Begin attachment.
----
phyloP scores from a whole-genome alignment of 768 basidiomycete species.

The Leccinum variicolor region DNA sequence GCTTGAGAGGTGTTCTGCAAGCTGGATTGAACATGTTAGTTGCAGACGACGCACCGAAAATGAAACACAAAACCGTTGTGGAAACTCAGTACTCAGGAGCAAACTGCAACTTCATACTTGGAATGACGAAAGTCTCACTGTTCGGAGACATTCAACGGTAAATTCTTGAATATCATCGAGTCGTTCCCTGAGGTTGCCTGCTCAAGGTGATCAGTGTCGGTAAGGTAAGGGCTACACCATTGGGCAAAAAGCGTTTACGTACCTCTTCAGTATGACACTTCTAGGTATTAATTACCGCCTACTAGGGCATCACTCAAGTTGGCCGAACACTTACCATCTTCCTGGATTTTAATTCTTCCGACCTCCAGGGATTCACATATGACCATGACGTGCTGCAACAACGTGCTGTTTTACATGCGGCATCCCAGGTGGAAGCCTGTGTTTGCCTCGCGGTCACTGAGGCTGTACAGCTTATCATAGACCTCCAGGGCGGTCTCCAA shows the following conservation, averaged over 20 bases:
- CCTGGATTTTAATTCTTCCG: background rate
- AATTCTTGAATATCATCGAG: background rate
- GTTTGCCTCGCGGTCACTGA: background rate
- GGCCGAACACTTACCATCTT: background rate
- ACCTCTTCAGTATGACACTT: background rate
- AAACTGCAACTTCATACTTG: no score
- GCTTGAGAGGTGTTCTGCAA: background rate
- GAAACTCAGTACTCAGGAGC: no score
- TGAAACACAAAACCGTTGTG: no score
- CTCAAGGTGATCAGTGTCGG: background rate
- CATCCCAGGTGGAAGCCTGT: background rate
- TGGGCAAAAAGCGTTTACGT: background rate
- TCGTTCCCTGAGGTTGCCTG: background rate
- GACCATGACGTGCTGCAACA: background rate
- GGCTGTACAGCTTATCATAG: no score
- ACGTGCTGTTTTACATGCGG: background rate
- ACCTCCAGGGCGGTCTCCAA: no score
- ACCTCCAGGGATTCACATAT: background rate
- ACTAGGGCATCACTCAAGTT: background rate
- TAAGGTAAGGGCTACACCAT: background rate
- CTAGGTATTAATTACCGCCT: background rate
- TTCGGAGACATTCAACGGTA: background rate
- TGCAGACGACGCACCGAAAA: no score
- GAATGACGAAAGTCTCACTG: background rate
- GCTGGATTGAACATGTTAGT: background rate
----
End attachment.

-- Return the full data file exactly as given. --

phyloP scores from a whole-genome alignment of 768 basidiomycete species.

The Leccinum variicolor region DNA sequence GCTTGAGAGGTGTTCTGCAAGCTGGATTGAACATGTTAGTTGCAGACGACGCACCGAAAATGAAACACAAAACCGTTGTGGAAACTCAGTACTCAGGAGCAAACTGCAACTTCATACTTGGAATGACGAAAGTCTCACTGTTCGGAGACATTCAACGGTAAATTCTTGAATATCATCGAGTCGTTCCCTGAGGTTGCCTGCTCAAGGTGATCAGTGTCGGTAAGGTAAGGGCTACACCATTGGGCAAAAAGCGTTTACGTACCTCTTCAGTATGACACTTCTAGGTATTAATTACCGCCTACTAGGGCATCACTCAAGTTGGCCGAACACTTACCATCTTCCTGGATTTTAATTCTTCCGACCTCCAGGGATTCACATATGACCATGACGTGCTGCAACAACGTGCTGTTTTACATGCGGCATCCCAGGTGGAAGCCTGTGTTTGCCTCGCGGTCACTGAGGCTGTACAGCTTATCATAGACCTCCAGGGCGGTCTCCAA shows the following conservation, averaged over 20 bases:
- CCTGGATTTTAATTCTTCCG: background rate
- AATTCTTGAATATCATCGAG: background rate
- GTTTGCCTCGCGGTCACTGA: background rate
- GGCCGAACACTTACCATCTT: background rate
- ACCTCTTCAGTATGACACTT: background rate
- AAACTGCAACTTCATACTTG: no score
- GCTTGAGAGGTGTTCTGCAA: background rate
- GAAACTCAGTACTCAGGAGC: no score
- TGAAACACAAAACCGTTGTG: no score
- CTCAAGGTGATCAGTGTCGG: background rate
- CATCCCAGGTGGAAGCCTGT: background rate
- TGGGCAAAAAGCGTTTACGT: background rate
- TCGTTCCCTGAGGTTGCCTG: background rate
- GACCATGACGTGCTGCAACA: background rate
- GGCTGTACAGCTTATCATAG: no score
- ACGTGCTGTTTTACATGCGG: background rate
- ACCTCCAGGGCGGTCTCCAA: no score
- ACCTCCAGGGATTCACATAT: background rate
- ACTAGGGCATCACTCAAGTT: background rate
- TAAGGTAAGGGCTACACCAT: background rate
- CTAGGTATTAATTACCGCCT: background rate
- TTCGGAGACATTCAACGGTA: background rate
- TGCAGACGACGCACCGAAAA: no score
- GAATGACGAAAGTCTCACTG: background rate
- GCTGGATTGAACATGTTAGT: background rate